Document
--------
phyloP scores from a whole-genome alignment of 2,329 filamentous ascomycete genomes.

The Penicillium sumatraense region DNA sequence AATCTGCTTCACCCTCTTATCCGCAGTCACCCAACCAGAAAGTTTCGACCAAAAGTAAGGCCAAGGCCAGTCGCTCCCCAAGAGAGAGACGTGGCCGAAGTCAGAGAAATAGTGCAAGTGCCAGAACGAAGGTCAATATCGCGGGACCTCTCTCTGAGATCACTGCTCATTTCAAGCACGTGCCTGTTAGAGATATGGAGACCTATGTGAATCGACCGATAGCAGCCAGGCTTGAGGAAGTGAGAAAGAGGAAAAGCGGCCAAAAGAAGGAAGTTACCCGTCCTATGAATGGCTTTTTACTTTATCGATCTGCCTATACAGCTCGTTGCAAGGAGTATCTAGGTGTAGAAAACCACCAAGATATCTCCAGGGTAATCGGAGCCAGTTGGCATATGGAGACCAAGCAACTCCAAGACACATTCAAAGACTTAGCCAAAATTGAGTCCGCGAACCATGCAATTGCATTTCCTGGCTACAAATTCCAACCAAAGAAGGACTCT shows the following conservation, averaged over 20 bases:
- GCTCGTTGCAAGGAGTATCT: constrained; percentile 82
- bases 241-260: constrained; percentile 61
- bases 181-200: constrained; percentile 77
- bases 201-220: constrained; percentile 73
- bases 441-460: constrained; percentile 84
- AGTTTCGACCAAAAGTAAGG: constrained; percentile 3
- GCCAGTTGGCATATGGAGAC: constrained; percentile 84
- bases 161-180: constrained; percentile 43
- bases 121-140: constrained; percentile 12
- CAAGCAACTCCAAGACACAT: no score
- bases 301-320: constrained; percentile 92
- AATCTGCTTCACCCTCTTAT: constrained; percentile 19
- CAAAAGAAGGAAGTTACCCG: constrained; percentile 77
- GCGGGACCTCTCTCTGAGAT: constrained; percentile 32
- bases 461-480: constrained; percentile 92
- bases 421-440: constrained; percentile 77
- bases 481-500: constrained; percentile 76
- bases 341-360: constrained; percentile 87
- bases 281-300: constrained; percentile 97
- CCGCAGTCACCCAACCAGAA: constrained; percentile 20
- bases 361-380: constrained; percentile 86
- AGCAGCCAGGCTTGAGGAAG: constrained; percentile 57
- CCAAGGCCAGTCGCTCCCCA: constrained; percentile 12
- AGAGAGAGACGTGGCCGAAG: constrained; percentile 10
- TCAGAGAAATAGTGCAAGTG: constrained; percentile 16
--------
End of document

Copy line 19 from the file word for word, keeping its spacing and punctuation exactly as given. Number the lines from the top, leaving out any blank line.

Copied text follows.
- bases 481-500: constrained; percentile 76